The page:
PITTSBURGH (AP) — Le'Veon Bell, by his own admission, was feeling it. And why not? The Pittsburgh Steelers running back was in the final minutes of a historically productive on Sunday in Buffalo when he darted to the sideline and saw Bills cornerback Ronald Darby in his way.
Did the NFL's most patient and arguably its most productive runner lower his shoulder to send all of his 230ish pounds into the 190ish pound Darby? Did he plant his surgically repaired right knee and spin away as he'd done earlier? Um, no .
"I just wanted that highlight I guess," Bell said with a smile.
Bell flew instead, vaulting when Darby appeared ready to dive at Bell's legs. Only Darby stood up halfway through Bell's jump and the most vital part of Pittsburgh's resurgent offense landed with a decidedly ungraceful thud after picking up 14 of his franchise record 236 yards rushing in a 27-20 victory .
It wasn't, Bell admits, the best idea he's ever had. And while coach Mike Tomlin didn't feel the need to pull Bell aside and ask Bell to keep himself earth-bound going forward, Tomlin didn't have to. Lisa Bell took care of it for him, reminding her son there's nothing wrong with a little discretion.
"She's telling me to stop jumping," Bell said with a laugh. "She'll say that every single time. She'll tell me to stop jumping, it's dangerous. I give her a heart attack."
His mother isn't the only one Bell is giving anxiety. Opponents are rapidly running out of ways to keep Bell in check for the surging Steelers (8-5), who travel to Cincinnati (5-7-1) on Sunday riding a four-game winning streak that happens to coincide with Pittsburgh ditching the pass-heavy approach of September and putting their season in their relentless running back's capable hands.
Bell is averaging 205 yards from scrimmage over the last month, thrusting himself into the fringe of the MVP conversation in the process. Heady territory considering Bell missed the first three games while serving a suspension for a second violation of the league's substance abuse policy.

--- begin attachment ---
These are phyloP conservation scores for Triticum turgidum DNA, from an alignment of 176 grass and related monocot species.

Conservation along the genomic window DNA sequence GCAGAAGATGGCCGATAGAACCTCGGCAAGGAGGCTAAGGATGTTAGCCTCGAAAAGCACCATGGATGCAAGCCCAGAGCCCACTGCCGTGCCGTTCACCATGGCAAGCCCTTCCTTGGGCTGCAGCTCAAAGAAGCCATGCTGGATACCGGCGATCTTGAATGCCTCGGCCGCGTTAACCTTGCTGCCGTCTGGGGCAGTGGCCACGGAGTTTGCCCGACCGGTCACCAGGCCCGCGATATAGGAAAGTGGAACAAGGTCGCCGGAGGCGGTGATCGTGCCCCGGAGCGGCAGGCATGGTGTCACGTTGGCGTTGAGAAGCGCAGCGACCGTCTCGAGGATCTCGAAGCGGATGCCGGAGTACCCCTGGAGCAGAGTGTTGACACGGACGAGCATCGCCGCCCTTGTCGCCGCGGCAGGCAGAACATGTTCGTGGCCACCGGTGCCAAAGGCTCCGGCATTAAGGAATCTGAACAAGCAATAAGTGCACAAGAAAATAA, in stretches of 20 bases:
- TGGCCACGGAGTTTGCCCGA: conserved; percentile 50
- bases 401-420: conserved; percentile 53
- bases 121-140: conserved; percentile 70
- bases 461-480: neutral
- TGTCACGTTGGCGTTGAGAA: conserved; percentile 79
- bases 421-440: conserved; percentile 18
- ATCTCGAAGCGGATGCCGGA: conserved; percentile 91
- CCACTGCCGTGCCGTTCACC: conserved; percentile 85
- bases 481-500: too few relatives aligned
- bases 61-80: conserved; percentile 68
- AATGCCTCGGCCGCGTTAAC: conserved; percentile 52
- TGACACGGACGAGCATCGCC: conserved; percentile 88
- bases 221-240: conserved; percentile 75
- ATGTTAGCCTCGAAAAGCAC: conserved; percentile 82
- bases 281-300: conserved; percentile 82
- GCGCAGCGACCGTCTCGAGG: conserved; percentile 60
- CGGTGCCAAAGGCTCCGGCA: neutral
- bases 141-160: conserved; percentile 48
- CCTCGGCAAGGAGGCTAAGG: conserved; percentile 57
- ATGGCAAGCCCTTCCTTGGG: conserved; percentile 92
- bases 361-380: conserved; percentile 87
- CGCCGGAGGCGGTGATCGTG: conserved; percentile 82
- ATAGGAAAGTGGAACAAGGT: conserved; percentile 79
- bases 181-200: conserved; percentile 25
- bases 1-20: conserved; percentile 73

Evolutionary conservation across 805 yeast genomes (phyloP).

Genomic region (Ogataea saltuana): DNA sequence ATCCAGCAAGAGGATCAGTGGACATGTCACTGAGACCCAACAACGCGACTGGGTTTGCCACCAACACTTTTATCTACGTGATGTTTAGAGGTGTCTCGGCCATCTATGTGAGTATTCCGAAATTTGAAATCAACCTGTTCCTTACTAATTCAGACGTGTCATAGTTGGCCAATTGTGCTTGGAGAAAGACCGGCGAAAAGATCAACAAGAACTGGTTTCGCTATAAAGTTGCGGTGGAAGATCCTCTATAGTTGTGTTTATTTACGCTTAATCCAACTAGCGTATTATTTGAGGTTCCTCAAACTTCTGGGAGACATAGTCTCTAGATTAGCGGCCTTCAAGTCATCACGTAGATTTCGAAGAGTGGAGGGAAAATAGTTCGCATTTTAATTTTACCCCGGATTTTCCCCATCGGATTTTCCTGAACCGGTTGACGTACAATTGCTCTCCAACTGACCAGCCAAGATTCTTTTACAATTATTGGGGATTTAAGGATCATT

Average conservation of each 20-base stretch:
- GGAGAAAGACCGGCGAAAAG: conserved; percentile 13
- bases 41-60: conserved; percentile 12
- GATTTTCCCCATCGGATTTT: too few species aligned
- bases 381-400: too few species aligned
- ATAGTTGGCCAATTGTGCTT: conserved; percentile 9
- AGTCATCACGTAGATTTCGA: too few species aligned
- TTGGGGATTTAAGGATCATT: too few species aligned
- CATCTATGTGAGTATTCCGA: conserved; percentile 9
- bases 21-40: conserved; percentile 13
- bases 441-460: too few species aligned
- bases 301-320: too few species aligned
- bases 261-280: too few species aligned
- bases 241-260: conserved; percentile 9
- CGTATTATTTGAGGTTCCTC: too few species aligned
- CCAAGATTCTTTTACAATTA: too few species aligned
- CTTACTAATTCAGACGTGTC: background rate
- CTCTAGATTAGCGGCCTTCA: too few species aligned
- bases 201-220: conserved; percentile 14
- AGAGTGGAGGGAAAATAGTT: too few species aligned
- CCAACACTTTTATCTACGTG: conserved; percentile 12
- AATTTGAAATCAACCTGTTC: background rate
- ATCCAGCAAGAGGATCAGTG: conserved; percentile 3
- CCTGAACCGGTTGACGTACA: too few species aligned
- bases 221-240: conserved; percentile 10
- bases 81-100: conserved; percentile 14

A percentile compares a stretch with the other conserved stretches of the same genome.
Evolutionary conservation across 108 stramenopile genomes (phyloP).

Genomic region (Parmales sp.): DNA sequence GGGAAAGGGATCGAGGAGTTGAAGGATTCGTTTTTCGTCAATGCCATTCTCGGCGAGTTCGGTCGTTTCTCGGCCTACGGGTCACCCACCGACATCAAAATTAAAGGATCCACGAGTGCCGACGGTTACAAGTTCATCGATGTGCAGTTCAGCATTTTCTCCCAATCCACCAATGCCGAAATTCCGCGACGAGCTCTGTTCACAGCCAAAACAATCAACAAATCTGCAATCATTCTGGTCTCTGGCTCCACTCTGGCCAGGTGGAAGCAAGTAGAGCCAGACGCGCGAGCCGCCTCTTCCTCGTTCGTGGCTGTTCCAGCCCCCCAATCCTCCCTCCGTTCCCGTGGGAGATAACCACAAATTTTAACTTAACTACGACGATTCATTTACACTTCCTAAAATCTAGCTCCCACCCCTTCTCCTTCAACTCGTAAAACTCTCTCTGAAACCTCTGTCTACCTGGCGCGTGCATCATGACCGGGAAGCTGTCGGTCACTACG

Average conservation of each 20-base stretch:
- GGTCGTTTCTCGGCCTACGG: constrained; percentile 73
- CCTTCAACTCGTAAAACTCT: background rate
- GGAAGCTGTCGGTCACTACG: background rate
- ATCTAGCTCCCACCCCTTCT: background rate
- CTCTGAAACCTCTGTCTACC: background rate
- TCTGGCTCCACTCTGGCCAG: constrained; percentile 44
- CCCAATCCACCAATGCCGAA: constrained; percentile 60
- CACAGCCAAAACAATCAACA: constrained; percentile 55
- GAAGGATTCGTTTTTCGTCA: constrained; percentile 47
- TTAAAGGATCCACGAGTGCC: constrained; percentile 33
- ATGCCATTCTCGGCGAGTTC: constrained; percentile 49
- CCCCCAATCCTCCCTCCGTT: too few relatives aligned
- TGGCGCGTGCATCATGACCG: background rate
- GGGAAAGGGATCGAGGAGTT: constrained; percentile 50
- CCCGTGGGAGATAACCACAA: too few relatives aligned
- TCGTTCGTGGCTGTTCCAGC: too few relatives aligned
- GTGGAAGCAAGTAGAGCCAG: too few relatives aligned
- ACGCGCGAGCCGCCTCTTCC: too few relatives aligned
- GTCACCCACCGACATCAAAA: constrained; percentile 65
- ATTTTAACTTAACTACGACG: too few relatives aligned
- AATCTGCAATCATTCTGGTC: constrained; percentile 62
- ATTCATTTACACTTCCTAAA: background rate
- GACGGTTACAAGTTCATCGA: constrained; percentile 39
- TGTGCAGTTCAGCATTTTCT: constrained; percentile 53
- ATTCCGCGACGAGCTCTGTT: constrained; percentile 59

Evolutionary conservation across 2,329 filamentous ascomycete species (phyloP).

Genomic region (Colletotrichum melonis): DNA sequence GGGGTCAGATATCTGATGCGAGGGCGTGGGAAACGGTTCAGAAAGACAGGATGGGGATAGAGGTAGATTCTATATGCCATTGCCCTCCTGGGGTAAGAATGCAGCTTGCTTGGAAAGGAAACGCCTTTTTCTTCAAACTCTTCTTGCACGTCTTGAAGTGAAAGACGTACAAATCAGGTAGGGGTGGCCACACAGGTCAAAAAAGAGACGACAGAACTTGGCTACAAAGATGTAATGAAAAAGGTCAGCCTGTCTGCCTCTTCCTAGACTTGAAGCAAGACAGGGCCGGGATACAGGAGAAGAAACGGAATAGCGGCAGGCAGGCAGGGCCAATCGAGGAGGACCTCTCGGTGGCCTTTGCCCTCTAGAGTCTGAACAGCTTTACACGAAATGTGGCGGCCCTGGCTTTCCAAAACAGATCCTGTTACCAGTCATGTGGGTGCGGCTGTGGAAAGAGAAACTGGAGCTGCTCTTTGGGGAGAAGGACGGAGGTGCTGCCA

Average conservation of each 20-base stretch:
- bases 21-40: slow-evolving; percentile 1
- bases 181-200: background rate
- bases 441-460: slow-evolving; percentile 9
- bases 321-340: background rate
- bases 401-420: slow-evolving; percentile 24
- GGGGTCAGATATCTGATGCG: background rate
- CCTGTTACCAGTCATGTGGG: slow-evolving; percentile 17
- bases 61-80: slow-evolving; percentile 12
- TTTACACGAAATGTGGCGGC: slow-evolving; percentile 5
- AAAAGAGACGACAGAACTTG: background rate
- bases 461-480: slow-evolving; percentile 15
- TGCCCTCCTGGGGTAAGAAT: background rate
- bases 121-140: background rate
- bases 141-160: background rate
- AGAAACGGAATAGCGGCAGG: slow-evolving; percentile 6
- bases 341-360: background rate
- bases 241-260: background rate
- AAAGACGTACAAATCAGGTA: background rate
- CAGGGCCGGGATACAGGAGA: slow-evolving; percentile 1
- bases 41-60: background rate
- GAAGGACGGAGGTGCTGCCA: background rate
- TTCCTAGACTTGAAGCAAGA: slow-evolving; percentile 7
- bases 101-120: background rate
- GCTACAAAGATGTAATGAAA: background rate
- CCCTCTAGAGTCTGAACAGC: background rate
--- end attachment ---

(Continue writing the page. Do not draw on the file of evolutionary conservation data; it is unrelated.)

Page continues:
"You can't treat him like you treat a regular running back," Cincinnati cornerback Adam Jones said this week.
Probably because Bell isn't one. He has the size to shoulder a heavy workload, the hands of a wide receiver and a preternatural patience that seems almost counterintuitive for a position predicated on sprinting as fast as you can as far as you can until something gets in your way. Bell outgained the Bills all by himself (298 yards to 275 for Buffalo). His 67 receptions are second on the team behind Antonio Brown and two behind Arizona's David Johnson for the most by a running back, and Johnson hasn't missed a game all season.
"It's going to be a team effort stopping that guy," Jones said. "He brings a lot to that offense."
Except, it seems, when he faces the Bengals. The last two times Bell has faced Cincinnati, he's ended up leaving with a season-ending injury.
In the 2014 regular season finale he hyperextended his left knee after getting hit low by Reggie Nelson. In Week 8 last season he tore the MCL in his right knee while getting tackled on the sideline by volatile linebacker Vontaze Burfict, who appeared to celebrate the hit, a serious no-no in the eyes of Bell's teammates.
Bell insists there won't be a third time, stressing he's "just got to be smart" and not get involved in any war of words with Burfict or anyone else.
"I'm going to go out there and beat them with football plays," he said. "I'm not going to get out there trash talking. I'm going to get out there and play football."
Besides, Bell has another avenue available if he wants to get personal. The 24-year-old spends his down time in the music studio inside his suburban Pittsburgh home. Working under the name "Juice," Bell has already collaborated with Snoop Dogg in a track Bell says he'll drop if Steelers win the Super Bowl. While he's offered the occasional diss at media talking heads he's steered clear of name-checking any specific players.
"I just feel like I'm not about to give them any pub (through) my music," Bell said. "They can listen to the lyrics and see if I'm talking about them or not."
Bell likes to time the release of certain tracks on the heels of big performances. His latest "Get Wit It " came out last week and there's more on the way. By his math he can put together a handful of songs in a couple of days and give himself a chance to decompress before the cycle begins again. He also keeps it relatively clean, moms being moms and all.
"My mom loves my music," he said. "She knows I'm smart. She knows I'm not going to go hectic with it."
No promises on the hurdling though.